In today’s video post I talk about the Bird Dog Exercise. It has become a staple in many routines and it’s a great exercise “IF” you do it right. Below I talk about what I see when it’s done wrong and how to fix it with a simple cue.
In today’s video post I wanted to give you a progression that I am now using with our Training Clients. The standard dead bug is a great core exercise that I see lots of people doing. I also see variations of the exercise but generally speaking, they all fall into the sagittal plane.
I explained the planes of motion in a post not that long ago. You can find that post (Planes of Motion Explained) here. So, I wanted to show you how I integrate progressions into a workout by simply adding or changing planes. I hope you enjoy it.
In today’s video I explain how I have been able to relieve and manage pain in forearms and elbows that can be caused by simple over use. I know I’m not the only one that has experienced this type of pain and sometimes you may not even recall what caused it. Regardless, check out the video below and I hope it helps.
As we move further into summer we tend to put more miles on our feet than usual. Whether it be walking, jogging, sports or just being outside more. As a result, our feet take a beating.
We have a large facial band that runs along the bottom of our feet from the heel bone to our toes. The more we are on our feet the more wear and tear we put on that band. In some cases if we ignore the symptoms (pain and discomfort) it can result in a very painful condition called Plantar Fasciitis.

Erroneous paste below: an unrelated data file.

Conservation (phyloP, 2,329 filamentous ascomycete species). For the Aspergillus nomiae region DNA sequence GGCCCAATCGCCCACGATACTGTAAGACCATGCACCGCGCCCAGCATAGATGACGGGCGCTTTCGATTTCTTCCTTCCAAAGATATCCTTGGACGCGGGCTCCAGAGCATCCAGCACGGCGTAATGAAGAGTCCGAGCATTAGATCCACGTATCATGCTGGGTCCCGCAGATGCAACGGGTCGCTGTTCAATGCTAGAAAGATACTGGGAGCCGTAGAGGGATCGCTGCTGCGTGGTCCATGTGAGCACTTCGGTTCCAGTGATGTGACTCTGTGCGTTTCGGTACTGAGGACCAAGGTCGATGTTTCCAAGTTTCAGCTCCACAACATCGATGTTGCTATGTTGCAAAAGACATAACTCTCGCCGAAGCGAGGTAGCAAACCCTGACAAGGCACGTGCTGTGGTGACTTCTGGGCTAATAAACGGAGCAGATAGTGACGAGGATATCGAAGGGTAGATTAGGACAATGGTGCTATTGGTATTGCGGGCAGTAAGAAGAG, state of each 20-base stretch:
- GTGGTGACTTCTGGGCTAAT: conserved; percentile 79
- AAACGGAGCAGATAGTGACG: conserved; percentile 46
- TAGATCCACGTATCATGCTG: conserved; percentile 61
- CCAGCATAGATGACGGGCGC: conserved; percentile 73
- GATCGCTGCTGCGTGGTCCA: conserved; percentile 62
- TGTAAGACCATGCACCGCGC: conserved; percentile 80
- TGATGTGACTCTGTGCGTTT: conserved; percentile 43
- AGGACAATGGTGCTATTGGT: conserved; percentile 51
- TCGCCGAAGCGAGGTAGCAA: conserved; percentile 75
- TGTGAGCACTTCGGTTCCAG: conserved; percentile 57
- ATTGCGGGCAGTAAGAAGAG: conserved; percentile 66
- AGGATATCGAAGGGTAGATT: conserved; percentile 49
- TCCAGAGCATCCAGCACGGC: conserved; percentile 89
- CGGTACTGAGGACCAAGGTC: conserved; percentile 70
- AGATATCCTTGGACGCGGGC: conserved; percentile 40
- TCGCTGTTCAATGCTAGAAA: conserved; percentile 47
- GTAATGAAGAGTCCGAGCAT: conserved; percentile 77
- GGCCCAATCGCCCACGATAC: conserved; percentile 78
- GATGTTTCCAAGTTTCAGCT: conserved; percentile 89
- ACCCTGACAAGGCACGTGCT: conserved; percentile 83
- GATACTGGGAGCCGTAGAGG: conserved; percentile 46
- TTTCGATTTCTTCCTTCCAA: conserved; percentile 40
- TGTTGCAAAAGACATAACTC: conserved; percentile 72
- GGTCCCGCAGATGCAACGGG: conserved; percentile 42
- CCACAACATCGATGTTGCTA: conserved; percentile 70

Before you let it get that far, I have a couple tips that should bring you some relief and keep you moving all summer long:)
All 3 Summer Membership options are now available! This is the only time of year you can purchase these short term memberships or get the 4 month at a discounted rate.
Beat the heat and get it done inside where it’s nice and cool! We are Uxbridge’s Premier Health Club. Offering Superior Personal Training, Small Group Training, Athletic Conditioning, Group Exercise for Adults Over 50 and of course, memberships!
For Summer Membership Pricing, click here!
This particular situation is actually quite common and in my experience it is quite common this time of year (late spring and early summer). However, most folks that suffer from this will right it off as a tight or strained muscle. Unfortunately, doing nothing will yield similar results and the pain between their shoulder blade and their spine will persist. (NOTE: this can also occur at the joints where the ribs meet the sternum (chest bone))
In my video below I explain what a “rib out” is, where you will typically feel the pain and what movements will provoke it. I also tell you what to do to get quick and painless relief.
Today I wanted to show you a really simple stretch that can provide quick relief for low back pain that comes as a result of long periods sitting. This stretch works by temporarily lengthening the Psoas muscle (pronounced “So As”). The Psoas is a hip flexor and when tight it tends to tip your pelvis forward and compresses the lumbar vertebrae resulting in low back pain. By temporarily lengthening the muscle, you are bringing the spine back into alignment and reducing the pressure. The word temporary is important to note. A tight or shortened Psoas will return to that shortened position unless the factor that is causing it to become shortened is addressed. Our Functional Movement Evaluation is a great place to start identifying these imbalances.